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5 Reasons General Contractors MUST Take Pictures of Your Construction Project

As a general contractor taking pictures of your construction project may not be a priority. That is, until you come face to face with property damage claims. However, construction sites are a playground for disaster, from storm damage to theft and vandalism. Property damage claims can set your business back financially. So how do you prevent financial loss when held liable for property damage?
As is common practice, you will hire specialists and ensure availability of equipment and materials. But things don’t always go according to plan. Which is why it is important to cover your construction project and business from unforeseen incidents.

Property Damage Claims

Many contractors often dismiss the importance of pictures as part of the documentation process. In this article, we will highlight five reasons why you should take pictures of your construction project.

  1. Protect your company from unfair property damage claims

    Construction projects are getting bigger by the day, with claims bordering on millions of dollars. This can be as a result of natural disasters, fire, theft or vandalism. Protect your company from paying thousands for damage you did not cause by taking photographs.
    In case of any damage claims, your photos will show any prior or changed conditions. They can also describe the worksite and show the methods and equipment used.
    Documenting any signs of weakness highlights any risk factors to your team and the project. It eliminates any unfair damage claims raised by the client. As an extra measure you can insist that your client signs on time stamped photos. This prevents anyone from unfairly disputing an invoice or laying blame.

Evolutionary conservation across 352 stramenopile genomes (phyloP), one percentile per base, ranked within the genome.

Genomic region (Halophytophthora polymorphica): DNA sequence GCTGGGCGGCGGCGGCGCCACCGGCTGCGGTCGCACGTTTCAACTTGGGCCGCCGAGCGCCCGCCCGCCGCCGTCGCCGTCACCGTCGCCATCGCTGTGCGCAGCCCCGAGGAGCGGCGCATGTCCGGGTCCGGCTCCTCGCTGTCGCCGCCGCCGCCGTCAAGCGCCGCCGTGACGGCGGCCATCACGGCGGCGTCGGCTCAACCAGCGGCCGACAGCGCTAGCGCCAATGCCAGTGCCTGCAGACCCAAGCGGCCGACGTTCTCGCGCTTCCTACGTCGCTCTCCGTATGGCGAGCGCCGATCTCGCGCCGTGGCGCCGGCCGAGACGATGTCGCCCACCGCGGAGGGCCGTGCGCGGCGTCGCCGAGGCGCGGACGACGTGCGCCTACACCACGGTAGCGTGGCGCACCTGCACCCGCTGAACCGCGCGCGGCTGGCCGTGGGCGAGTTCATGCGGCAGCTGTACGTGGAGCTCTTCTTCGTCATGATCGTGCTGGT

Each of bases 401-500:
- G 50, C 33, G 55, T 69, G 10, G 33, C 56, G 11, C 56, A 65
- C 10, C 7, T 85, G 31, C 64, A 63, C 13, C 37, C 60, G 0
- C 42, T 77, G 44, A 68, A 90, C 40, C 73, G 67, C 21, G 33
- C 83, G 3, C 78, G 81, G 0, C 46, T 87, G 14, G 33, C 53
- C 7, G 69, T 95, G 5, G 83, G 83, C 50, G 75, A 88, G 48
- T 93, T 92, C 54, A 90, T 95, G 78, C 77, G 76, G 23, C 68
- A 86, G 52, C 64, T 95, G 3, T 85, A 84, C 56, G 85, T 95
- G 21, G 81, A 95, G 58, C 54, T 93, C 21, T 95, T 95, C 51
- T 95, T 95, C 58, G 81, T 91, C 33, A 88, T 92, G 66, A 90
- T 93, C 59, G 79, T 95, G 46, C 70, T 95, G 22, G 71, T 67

2. Document your team’s progress

    As a general contractor, your priority is to keep your client satisfied. A visual representation of progress does more than a simple report. It adds credibility to your work. Take pictures of your construction project from the start, and include timestamps.
    Always document difficulties encountered during construction. This helps explain any delays or additional requirements for your team.
    Pictures also aid in decision making, especially for clients who cannot visit the site.

  3. Advertise your skills as a general contractor

    Humans are essentially visual creatures. Images are processed faster and last longer, as opposed to words on a report.
    Consider creating a portfolio for your brochures and website. Include pictures that show the building or land before construction begins. These show a changing landscape and highlight the magnitude of the work your business carried out.
    Highlight your craftsmanship by showing additional details you brought into the design. You should also single out any ‘out of the box’ solutions your team developed.
    To assist in planning
    Every general contractor understands how important planning ahead is. Pictures allow you to make an estimate of the following:

    • Project duration.
    • Materials required.
    • Quantities required.
    • Foresee obstacles

    This makes planning much more effective.

  4. To enable site inspection

    Construction sites are often not very safe. Some sites require people to conduct inspections. Drone photography can be used in dangerous situations. Especially at great heights or unstable parts of the construction project.

Use photographs to protect your business

Overall, the construction industry is filled with instances of property damage. The right photographic documentation will go a long way in saving the company from potential loss. Most of all, as a general contractor, you should have your portfolio do the marketing for you. We’d like to assist your construction business keep property damage claims at bay. For this it is important to invest in Contractors Insurance, including general liability coverage. Call Contractors Liability on 866-225-1950.

Avatar for John Brown
Written by: John Brown
John has more than 25 years of experience in the insurance industry. He grew from a star insurance producer to owning one of the largest agencies in the country; he's a reference regarding contractor's insurance, commercial insurance, and builders' risk insurance.